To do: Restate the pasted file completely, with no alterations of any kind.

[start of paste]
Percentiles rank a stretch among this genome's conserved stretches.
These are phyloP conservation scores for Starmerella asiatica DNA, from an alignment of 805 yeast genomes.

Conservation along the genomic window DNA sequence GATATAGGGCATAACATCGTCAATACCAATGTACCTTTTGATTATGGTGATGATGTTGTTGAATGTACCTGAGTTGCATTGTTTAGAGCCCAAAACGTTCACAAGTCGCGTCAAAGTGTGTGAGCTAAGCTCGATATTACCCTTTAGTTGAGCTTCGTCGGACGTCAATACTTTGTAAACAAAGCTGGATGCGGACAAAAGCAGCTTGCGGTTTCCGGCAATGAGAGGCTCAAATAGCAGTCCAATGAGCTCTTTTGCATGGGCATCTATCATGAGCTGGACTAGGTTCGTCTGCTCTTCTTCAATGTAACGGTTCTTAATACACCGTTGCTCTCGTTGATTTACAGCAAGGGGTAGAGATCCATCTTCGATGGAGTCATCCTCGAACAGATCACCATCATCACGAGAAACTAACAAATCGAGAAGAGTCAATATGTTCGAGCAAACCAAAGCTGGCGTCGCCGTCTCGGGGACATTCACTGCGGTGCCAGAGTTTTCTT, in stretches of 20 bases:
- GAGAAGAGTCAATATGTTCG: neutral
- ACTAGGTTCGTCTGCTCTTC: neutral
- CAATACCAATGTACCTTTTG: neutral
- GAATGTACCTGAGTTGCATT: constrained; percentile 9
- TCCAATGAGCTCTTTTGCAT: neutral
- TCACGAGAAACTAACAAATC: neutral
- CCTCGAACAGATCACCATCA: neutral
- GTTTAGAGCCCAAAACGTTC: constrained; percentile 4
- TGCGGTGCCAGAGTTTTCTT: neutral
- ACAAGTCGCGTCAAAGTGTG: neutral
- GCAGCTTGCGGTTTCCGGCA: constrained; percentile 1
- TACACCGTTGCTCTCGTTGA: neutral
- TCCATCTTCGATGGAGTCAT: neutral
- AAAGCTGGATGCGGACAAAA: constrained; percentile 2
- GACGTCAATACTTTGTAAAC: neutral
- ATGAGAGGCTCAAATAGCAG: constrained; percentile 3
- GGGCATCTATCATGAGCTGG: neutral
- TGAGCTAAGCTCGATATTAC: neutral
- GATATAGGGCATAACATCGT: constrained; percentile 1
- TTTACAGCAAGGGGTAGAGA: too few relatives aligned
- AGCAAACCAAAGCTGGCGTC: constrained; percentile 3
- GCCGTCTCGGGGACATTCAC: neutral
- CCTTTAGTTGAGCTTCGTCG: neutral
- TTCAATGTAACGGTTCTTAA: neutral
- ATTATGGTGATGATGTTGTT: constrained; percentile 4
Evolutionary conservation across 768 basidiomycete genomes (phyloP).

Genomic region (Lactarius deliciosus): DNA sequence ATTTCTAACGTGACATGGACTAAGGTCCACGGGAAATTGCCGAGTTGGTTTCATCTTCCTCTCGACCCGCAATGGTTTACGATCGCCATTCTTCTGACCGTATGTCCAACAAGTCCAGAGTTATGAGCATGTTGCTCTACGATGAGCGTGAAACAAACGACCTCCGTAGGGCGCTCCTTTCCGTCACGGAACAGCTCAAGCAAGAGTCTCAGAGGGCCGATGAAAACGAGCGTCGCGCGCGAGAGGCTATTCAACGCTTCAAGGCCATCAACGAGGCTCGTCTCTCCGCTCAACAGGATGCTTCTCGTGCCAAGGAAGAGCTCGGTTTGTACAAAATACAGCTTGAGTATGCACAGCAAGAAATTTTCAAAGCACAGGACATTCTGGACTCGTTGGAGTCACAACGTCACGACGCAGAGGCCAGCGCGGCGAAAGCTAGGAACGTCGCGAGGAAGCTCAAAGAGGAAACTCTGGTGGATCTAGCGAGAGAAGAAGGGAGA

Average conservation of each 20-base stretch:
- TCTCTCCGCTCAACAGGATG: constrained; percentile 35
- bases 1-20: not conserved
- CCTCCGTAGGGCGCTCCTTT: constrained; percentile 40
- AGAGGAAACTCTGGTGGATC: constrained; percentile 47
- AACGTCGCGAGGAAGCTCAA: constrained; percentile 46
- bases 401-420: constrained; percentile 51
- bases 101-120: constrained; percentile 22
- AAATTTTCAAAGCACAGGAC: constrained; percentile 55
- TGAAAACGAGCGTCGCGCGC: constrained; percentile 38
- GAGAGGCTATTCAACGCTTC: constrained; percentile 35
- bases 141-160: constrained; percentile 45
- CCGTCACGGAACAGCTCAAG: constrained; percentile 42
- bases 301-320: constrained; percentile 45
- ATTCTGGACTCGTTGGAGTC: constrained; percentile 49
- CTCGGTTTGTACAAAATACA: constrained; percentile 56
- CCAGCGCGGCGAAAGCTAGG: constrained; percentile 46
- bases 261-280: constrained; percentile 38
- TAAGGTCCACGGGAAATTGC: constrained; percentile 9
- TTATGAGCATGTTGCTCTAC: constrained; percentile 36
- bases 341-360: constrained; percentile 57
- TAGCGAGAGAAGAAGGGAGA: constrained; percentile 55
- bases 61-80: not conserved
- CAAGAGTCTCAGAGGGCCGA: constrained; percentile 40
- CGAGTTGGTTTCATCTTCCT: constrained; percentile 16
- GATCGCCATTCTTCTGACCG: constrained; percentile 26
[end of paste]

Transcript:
Percentiles rank a stretch among this genome's conserved stretches.
These are phyloP conservation scores for Starmerella asiatica DNA, from an alignment of 805 yeast genomes.

Conservation along the genomic window DNA sequence GATATAGGGCATAACATCGTCAATACCAATGTACCTTTTGATTATGGTGATGATGTTGTTGAATGTACCTGAGTTGCATTGTTTAGAGCCCAAAACGTTCACAAGTCGCGTCAAAGTGTGTGAGCTAAGCTCGATATTACCCTTTAGTTGAGCTTCGTCGGACGTCAATACTTTGTAAACAAAGCTGGATGCGGACAAAAGCAGCTTGCGGTTTCCGGCAATGAGAGGCTCAAATAGCAGTCCAATGAGCTCTTTTGCATGGGCATCTATCATGAGCTGGACTAGGTTCGTCTGCTCTTCTTCAATGTAACGGTTCTTAATACACCGTTGCTCTCGTTGATTTACAGCAAGGGGTAGAGATCCATCTTCGATGGAGTCATCCTCGAACAGATCACCATCATCACGAGAAACTAACAAATCGAGAAGAGTCAATATGTTCGAGCAAACCAAAGCTGGCGTCGCCGTCTCGGGGACATTCACTGCGGTGCCAGAGTTTTCTT, in stretches of 20 bases:
- GAGAAGAGTCAATATGTTCG: neutral
- ACTAGGTTCGTCTGCTCTTC: neutral
- CAATACCAATGTACCTTTTG: neutral
- GAATGTACCTGAGTTGCATT: constrained; percentile 9
- TCCAATGAGCTCTTTTGCAT: neutral
- TCACGAGAAACTAACAAATC: neutral
- CCTCGAACAGATCACCATCA: neutral
- GTTTAGAGCCCAAAACGTTC: constrained; percentile 4
- TGCGGTGCCAGAGTTTTCTT: neutral
- ACAAGTCGCGTCAAAGTGTG: neutral
- GCAGCTTGCGGTTTCCGGCA: constrained; percentile 1
- TACACCGTTGCTCTCGTTGA: neutral
- TCCATCTTCGATGGAGTCAT: neutral
- AAAGCTGGATGCGGACAAAA: constrained; percentile 2
- GACGTCAATACTTTGTAAAC: neutral
- ATGAGAGGCTCAAATAGCAG: constrained; percentile 3
- GGGCATCTATCATGAGCTGG: neutral
- TGAGCTAAGCTCGATATTAC: neutral
- GATATAGGGCATAACATCGT: constrained; percentile 1
- TTTACAGCAAGGGGTAGAGA: too few relatives aligned
- AGCAAACCAAAGCTGGCGTC: constrained; percentile 3
- GCCGTCTCGGGGACATTCAC: neutral
- CCTTTAGTTGAGCTTCGTCG: neutral
- TTCAATGTAACGGTTCTTAA: neutral
- ATTATGGTGATGATGTTGTT: constrained; percentile 4
Evolutionary conservation across 768 basidiomycete genomes (phyloP).

Genomic region (Lactarius deliciosus): DNA sequence ATTTCTAACGTGACATGGACTAAGGTCCACGGGAAATTGCCGAGTTGGTTTCATCTTCCTCTCGACCCGCAATGGTTTACGATCGCCATTCTTCTGACCGTATGTCCAACAAGTCCAGAGTTATGAGCATGTTGCTCTACGATGAGCGTGAAACAAACGACCTCCGTAGGGCGCTCCTTTCCGTCACGGAACAGCTCAAGCAAGAGTCTCAGAGGGCCGATGAAAACGAGCGTCGCGCGCGAGAGGCTATTCAACGCTTCAAGGCCATCAACGAGGCTCGTCTCTCCGCTCAACAGGATGCTTCTCGTGCCAAGGAAGAGCTCGGTTTGTACAAAATACAGCTTGAGTATGCACAGCAAGAAATTTTCAAAGCACAGGACATTCTGGACTCGTTGGAGTCACAACGTCACGACGCAGAGGCCAGCGCGGCGAAAGCTAGGAACGTCGCGAGGAAGCTCAAAGAGGAAACTCTGGTGGATCTAGCGAGAGAAGAAGGGAGA

Average conservation of each 20-base stretch:
- TCTCTCCGCTCAACAGGATG: constrained; percentile 35
- bases 1-20: not conserved
- CCTCCGTAGGGCGCTCCTTT: constrained; percentile 40
- AGAGGAAACTCTGGTGGATC: constrained; percentile 47
- AACGTCGCGAGGAAGCTCAA: constrained; percentile 46
- bases 401-420: constrained; percentile 51
- bases 101-120: constrained; percentile 22
- AAATTTTCAAAGCACAGGAC: constrained; percentile 55
- TGAAAACGAGCGTCGCGCGC: constrained; percentile 38
- GAGAGGCTATTCAACGCTTC: constrained; percentile 35
- bases 141-160: constrained; percentile 45
- CCGTCACGGAACAGCTCAAG: constrained; percentile 42
- bases 301-320: constrained; percentile 45
- ATTCTGGACTCGTTGGAGTC: constrained; percentile 49
- CTCGGTTTGTACAAAATACA: constrained; percentile 56
- CCAGCGCGGCGAAAGCTAGG: constrained; percentile 46
- bases 261-280: constrained; percentile 38
- TAAGGTCCACGGGAAATTGC: constrained; percentile 9
- TTATGAGCATGTTGCTCTAC: constrained; percentile 36
- bases 341-360: constrained; percentile 57
- TAGCGAGAGAAGAAGGGAGA: constrained; percentile 55
- bases 61-80: not conserved
- CAAGAGTCTCAGAGGGCCGA: constrained; percentile 40
- CGAGTTGGTTTCATCTTCCT: constrained; percentile 16
- GATCGCCATTCTTCTGACCG: constrained; percentile 26